Hajj pilgrims can withdraw registration fees

Wednesday, 24 Jun, 2020

The pilgrimage, which usually draws millions, will be open to a small number of people who must already be in Saudi Arabia, the kingdom's authorities said on Monday.

People should not be anxious about their registration fees as they are safe in a blocked account in a bank designated by the government; those who are already registered will be given priority next year, he informed.

Usually, more than two million people perform the annual pilgrimage, including many travelling from overseas.

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"Everyone knows the risks of this virus and knows that all countries are closed now and until Hajj time, and therefore there will be risks to transfer pilgrims across countries", he said, adding that pilgrim safety was a priority for the kingdom.

The hajj is one of Islam's most important religious requirements, as well as a major source of revenue for Saudi Arabia.

The Religious Affairs Ministry on Tuesday announced that it would return the money deposited by the successful applicants for the government's Hajj scheme this year.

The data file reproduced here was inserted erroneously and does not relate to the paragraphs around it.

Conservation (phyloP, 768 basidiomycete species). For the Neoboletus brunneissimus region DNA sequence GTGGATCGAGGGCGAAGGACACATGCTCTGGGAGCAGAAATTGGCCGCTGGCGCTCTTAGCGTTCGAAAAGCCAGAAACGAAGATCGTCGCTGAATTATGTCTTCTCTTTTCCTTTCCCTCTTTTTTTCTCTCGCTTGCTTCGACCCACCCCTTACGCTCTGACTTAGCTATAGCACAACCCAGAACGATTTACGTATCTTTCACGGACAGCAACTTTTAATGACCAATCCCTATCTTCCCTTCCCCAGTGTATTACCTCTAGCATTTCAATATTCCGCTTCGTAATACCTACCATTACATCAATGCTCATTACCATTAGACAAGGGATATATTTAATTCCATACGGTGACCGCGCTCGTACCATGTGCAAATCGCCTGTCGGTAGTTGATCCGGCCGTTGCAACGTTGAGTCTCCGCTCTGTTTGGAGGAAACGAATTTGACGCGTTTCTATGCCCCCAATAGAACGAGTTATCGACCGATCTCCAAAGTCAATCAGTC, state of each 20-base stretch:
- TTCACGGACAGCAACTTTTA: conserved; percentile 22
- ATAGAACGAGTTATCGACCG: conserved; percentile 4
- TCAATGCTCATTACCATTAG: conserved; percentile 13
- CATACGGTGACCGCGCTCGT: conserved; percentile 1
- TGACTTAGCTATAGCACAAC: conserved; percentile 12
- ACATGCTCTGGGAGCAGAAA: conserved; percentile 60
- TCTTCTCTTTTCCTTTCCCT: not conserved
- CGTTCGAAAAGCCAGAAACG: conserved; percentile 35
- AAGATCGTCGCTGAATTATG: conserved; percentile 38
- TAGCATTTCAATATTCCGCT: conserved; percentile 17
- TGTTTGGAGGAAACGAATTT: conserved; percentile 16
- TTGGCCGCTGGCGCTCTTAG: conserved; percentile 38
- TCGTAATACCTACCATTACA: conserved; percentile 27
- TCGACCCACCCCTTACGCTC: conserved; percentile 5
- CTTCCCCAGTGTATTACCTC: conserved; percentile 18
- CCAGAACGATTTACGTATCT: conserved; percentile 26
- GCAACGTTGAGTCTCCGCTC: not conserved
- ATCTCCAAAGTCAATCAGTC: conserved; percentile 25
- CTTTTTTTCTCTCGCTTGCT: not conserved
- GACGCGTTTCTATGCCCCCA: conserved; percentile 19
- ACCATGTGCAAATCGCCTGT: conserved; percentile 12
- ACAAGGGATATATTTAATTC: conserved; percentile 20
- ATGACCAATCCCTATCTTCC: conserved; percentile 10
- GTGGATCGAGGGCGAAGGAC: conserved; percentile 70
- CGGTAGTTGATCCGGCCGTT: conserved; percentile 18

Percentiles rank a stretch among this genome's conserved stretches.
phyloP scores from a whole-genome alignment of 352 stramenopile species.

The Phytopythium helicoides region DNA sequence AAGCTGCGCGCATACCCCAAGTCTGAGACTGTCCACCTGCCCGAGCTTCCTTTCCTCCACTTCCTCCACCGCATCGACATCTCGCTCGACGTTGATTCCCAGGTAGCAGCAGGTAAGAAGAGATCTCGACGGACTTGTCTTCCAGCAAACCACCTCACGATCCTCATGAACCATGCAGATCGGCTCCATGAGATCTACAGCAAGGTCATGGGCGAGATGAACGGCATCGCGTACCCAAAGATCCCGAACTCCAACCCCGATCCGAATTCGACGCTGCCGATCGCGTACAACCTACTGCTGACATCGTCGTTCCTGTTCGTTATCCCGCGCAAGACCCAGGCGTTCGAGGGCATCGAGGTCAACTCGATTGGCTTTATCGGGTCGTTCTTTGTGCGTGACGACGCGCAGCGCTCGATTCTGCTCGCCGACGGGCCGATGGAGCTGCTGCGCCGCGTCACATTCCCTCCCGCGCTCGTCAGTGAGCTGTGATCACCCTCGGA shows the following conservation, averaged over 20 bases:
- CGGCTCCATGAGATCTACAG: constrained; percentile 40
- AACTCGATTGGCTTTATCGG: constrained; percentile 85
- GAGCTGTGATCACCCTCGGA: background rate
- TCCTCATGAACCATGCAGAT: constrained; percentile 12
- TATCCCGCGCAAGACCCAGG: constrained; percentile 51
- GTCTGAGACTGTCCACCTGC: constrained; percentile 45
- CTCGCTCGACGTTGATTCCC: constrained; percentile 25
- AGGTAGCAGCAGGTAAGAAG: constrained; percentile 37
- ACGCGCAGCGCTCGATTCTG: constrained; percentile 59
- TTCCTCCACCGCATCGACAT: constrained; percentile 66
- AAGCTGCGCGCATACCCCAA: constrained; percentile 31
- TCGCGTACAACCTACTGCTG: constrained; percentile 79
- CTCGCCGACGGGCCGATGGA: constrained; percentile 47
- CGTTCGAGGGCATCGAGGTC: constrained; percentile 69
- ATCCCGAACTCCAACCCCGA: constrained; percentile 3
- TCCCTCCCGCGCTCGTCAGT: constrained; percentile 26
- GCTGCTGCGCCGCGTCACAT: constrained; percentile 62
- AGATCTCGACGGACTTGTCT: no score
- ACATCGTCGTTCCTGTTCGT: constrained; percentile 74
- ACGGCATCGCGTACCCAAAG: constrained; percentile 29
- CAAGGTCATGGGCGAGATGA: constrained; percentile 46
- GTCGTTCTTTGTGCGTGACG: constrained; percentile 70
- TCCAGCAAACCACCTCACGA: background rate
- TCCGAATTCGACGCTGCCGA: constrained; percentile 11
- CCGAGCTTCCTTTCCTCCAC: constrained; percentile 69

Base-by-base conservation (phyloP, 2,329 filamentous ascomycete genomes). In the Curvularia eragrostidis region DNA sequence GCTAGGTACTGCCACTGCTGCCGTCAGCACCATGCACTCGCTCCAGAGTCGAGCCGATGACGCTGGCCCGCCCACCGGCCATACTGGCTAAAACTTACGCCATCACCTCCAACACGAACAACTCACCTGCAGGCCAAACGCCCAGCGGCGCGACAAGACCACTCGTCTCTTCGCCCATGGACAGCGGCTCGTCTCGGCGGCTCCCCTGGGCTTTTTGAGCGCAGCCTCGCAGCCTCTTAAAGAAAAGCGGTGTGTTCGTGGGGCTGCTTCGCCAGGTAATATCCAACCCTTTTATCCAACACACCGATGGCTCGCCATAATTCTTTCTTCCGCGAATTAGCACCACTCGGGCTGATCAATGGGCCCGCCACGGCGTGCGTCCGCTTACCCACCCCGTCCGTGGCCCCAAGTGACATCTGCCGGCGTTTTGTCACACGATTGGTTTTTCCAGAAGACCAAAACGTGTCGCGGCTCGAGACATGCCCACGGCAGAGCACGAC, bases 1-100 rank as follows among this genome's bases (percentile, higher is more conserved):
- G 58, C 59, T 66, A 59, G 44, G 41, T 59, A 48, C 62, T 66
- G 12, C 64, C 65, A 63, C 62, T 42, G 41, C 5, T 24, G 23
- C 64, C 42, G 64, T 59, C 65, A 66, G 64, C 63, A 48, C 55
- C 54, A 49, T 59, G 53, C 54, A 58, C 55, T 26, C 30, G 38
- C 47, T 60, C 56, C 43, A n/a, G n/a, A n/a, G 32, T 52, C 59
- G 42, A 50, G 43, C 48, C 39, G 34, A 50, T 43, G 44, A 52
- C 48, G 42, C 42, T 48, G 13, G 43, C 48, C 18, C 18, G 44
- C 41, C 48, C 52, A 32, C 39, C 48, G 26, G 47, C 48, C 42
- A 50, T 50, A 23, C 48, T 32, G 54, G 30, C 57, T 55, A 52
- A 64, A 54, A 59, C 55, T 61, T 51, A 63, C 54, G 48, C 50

The kingdom has one of the highest rates of coronavirus infections in the Middle East, with more than 161,000 total confirmed cases and 1,307 deaths.

The country also suspended all visits to Mecca and Medina for the umrah pilgrimage, which can be performed year-round.

Saudi Arabia has never cancelled the Hajj in the almost 90 years since the nation's establishment.

The area around the Kaaba, the cubic building at the Grand Mosque in the Muslim holy city of Mecca, Saudi Arabia, was closed and disinfected in March.

Earlier this month, Malaysia, Singapore, Brunei and Indonesia barred their citizens from travelling to Saudi Arabia for the pilgrimage, citing fears of the coronavirus.

Mohamad Azmi Abdul Hamid, from charity the Malaysian Consultative Council of Islamic Organizations, told AFP that said Muslim nations should have been allowed to take a "collective decision", rather then it being left to Riyadh.

"It's high time (the holy cities of Makkah and Madina) are managed by an worldwide board represented by Muslim countries", he told AFP.

The minister, however, asserted that those who had already paid for their pilgrimage could embark on the haj in 2021.

"I'm still hoping to go on Hajj next year, and pray that I'll stay healthy until then", said Yahya in Indonesia.